I was experiencing some issues running Office 2013 64-bit inside a Windows 7 64-bit VM in VMware Fusion 6. In particular Word crashing more than Word in Office for Mac (which is saying something) and Excel barely usable, crashing often less than a couple of minutes after being started.
Some research led me to this VMware Communities post and other similar suggestions around turning on Disable hardware graphics acceleration and turning off Use subpixel positioning to smooth fonts on screen. I made those changes and the improvement was drastic (particularly so for Disable hardware graphics acceleration) – no crashes in either application since making the change (most of the rest of the day, compared to crashing every few minutes) and hopefully going to stay that way.
I needed to connect two external monitors to my MacBook Pro and use them with a Windows VM inside Fusion 6. Initially when I connected both, Windows would only recognise one of the external monitors, seemingly dependent on which was connected first.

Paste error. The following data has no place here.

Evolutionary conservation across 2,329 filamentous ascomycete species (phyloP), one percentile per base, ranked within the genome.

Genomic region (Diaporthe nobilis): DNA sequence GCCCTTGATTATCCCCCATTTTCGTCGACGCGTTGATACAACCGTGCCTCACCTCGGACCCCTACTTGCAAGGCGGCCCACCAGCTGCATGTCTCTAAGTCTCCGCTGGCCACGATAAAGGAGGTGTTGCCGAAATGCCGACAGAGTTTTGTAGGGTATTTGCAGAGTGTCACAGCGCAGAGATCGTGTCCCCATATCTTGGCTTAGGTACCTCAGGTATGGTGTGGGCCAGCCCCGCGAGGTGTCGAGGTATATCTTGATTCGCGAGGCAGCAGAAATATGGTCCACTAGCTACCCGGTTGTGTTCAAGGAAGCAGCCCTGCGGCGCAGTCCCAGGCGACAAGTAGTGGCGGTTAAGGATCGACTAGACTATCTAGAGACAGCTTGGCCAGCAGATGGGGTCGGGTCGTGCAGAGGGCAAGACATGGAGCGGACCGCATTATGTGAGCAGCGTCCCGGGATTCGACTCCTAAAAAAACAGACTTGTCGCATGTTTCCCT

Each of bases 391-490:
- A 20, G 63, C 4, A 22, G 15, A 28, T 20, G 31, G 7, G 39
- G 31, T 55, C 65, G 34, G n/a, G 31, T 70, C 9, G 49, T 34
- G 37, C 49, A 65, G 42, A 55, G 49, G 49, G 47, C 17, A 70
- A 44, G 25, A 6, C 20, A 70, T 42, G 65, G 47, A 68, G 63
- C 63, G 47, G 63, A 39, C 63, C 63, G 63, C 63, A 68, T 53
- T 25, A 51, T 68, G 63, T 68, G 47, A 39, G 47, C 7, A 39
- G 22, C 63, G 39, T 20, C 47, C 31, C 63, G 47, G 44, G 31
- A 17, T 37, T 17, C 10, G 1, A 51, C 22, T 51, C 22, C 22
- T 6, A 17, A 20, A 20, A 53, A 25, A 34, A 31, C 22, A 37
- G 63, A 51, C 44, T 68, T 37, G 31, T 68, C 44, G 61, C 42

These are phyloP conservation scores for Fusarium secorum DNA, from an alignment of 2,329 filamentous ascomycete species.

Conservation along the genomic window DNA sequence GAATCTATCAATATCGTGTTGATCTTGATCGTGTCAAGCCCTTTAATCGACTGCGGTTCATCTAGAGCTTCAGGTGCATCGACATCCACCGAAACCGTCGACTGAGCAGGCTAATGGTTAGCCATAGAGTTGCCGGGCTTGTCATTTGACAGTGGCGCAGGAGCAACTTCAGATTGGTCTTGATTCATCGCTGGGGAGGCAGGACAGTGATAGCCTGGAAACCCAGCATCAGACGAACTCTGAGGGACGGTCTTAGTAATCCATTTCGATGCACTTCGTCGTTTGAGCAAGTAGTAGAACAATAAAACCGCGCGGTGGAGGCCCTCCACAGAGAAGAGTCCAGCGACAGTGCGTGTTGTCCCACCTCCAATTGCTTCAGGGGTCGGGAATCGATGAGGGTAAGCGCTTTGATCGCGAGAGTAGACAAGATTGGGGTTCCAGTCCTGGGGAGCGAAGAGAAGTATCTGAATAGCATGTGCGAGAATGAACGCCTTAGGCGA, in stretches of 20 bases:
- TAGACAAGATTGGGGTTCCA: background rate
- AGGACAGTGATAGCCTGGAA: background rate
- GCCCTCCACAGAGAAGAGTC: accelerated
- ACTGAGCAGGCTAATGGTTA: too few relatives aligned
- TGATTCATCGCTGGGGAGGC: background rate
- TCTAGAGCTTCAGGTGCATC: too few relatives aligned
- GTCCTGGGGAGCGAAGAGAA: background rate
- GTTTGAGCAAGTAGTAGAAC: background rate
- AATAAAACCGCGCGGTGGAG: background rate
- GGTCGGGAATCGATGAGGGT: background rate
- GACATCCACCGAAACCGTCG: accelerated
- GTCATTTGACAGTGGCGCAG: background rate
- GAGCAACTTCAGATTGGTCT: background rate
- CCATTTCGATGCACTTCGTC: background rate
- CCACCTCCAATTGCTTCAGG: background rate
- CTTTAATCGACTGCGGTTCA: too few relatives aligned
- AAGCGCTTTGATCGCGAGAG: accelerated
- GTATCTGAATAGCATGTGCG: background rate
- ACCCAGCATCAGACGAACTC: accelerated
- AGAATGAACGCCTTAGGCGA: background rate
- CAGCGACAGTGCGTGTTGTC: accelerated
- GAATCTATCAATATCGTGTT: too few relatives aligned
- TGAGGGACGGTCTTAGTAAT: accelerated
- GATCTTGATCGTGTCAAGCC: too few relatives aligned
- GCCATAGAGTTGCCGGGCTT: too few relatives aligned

A communities posting revealed a similar issue along these lines. Essentially the automatic detection of the monitors was not working correctly and the suggestion was to power down the VM and update the VM’s vmx file with the below:
svga.autodetect = "FALSE"
svga.numDisplays = "3"
svga.vramSize = "134217728"
svga.maxWidth = "8192"
svga.maxHeight = "4096"
This will turn off the automatic detection of the display limits, and allow the VM to use up to 3 displays. You can change it to 4 if you think you might connect a 4th display (using both Thunderbolt ports and HDMI). The absolute maximum number of supported displays is currently 8.
Powering back on resulted in the two external monitors being available, although it still seems a bit flaky. I eventually settled on powering on the VM with no external monitors connected and then once booted, connecting them in the order I wanted them positioned.